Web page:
Our parents lead us beside still waters and green pastures. They’ll always be with us. That’s what little kids need to feel and believe. Children thrive on consistent, predictable and trustworthy care. And that’s something kids can’t produce for themselves. They need their parents to produce it for them. If we do that, it’ll be much easier to detect that God will treat them the same way, and we will not only be drawing them into relationship with us, but also, eventually, with God.
Now, when a person is filled with anxiety, it’s very hard for them to be consistent, predictable and trustworthy. So what does that point to? Does that mean that anxious people can never be good parents? Well, what it means is, they need to get rid of their anxiety. They need to do the inner work and find out what’s causing it and reduce it as much as possible. You know, it’s hard to hide anxiety from your kids. They have radar for emotion, so getting rid of it is the best way.
Next point: We need to be drawing, not domineering. If we’re to be drawing rather than driving or domineering leaders in our home, there are things we need to do. In this scripture I’m going to read you – it’s in 1 Peter 5:2 – Peter’s talking about the elders, but the principles apply parents, who are also spiritual leaders in the home. Peter says:
1 Peter 5:2 – Shepherd the flock of God that’s among you – not domineering over those in your charge, but being examples to the flock. And when the Chief Shepherd appears, you will receive the unfading crown of glory.
The Bible says tells us we are to direct our children and have them under submission. At the same time, it tells us not to dominate them. So, how do we do the one without the other? Well, that’s the simplest, easiest, most fun thing you’ve ever seen in your life. You’re going to love doing it when get to that part in this series. We’re going to learn how to draw our children rather than dominate them by considering how God deals with us as individuals.
You know, when I was a child, I never got spanked. Neither did my brother. Rarely did my parents ever lay down hard rules. And yet, I was relatively obedient to my parents, because I wanted to be, because I knew that they loved me and they gave me enough freedom so that I didn’t have to always be resisting. And it’s not because I’m, by nature, a docile and compliant person. I’m rather hard-headed, actually. It’s because of the way my parents treated me – with respect.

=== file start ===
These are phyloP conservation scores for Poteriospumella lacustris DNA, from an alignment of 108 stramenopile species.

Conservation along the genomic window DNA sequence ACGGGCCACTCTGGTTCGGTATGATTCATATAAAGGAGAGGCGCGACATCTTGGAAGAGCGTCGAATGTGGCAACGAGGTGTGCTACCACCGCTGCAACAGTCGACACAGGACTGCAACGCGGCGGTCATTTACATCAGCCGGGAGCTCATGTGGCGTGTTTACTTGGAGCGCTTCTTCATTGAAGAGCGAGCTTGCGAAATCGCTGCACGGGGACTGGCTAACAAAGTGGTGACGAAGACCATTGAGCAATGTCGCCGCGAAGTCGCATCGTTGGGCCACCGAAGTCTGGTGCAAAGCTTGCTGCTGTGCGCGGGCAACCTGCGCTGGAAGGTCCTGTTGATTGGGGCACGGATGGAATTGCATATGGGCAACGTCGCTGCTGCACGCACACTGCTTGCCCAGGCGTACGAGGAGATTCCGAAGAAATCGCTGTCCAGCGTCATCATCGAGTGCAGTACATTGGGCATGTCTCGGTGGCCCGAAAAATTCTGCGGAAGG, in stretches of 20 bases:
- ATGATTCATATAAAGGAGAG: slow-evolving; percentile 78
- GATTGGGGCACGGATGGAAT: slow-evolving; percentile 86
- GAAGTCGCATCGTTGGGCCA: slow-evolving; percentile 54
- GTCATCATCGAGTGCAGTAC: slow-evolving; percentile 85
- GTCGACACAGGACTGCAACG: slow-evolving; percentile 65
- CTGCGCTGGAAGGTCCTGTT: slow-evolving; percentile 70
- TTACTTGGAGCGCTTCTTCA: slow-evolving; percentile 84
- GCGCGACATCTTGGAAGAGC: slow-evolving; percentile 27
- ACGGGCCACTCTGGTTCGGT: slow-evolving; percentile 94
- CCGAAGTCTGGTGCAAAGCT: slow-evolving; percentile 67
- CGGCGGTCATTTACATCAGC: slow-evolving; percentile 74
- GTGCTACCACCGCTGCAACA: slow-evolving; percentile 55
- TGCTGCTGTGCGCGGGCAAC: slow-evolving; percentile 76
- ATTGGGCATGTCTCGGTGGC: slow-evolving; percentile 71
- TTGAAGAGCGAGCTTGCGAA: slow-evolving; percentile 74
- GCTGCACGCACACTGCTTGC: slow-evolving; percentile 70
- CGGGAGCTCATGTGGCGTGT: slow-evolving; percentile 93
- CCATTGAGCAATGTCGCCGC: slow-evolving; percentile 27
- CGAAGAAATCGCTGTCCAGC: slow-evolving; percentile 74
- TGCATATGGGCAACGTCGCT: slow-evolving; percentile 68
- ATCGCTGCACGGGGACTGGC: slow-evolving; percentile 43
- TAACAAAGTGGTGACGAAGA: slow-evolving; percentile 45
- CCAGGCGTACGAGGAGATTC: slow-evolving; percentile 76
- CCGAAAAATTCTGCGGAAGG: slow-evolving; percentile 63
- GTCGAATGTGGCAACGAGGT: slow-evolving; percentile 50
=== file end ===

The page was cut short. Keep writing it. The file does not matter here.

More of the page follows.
When I became a minister – once I got a little older and passed the whips and scorpions approach I learned in college – I found myself treating my congregations the way my parents treated me – tried to earn their respect and cooperation by showing respect, rather than lording it over them. Now, I’m not boasting here. I really didn’t think that out. It just came naturally to me. That’s my fall-back mode. I really had very little to do with it. I was operating from the experience provided by my parents.
So, what do we do instead of dominating? Well, that brings us to a scripture and leads us to the next point.
And that point is: Sacrifice for your children. Luke tells us that the disciples once had a dispute about who would be the boss. And this is what Jesus said in response – Luke 22:25:
Luke 22:25 – And He said to them, “The kings of the Gentiles exercise lordship over them and those in authority over them are called benefactors” – I think He might have put that in quotes – “but not so with you. Rather, let the greatest among you become as the youngest and the leader as the one who serves. For who is the greater – the one who reclines at the table or the one who serves? Is it not he who serves? But I am among you as one who serves.
So, parents draw their children into loving relationship by sacrificing for them. How do we know that? Do I have to quote it again? I quote this all the time. Jesus said, “When the Son of man is lifted up from the earth” – when He makes that sacrifice – “He will draw everyone into relationship with Him.” When He makes that great sacrificial, loving commitment to die for us, we’re going to get it and it will draw us to Him. If we sacrifice for our children, they will know that we love them. It might take years for that to become a reality, but one day they will look back on our sacrifice for them and know that they were loved.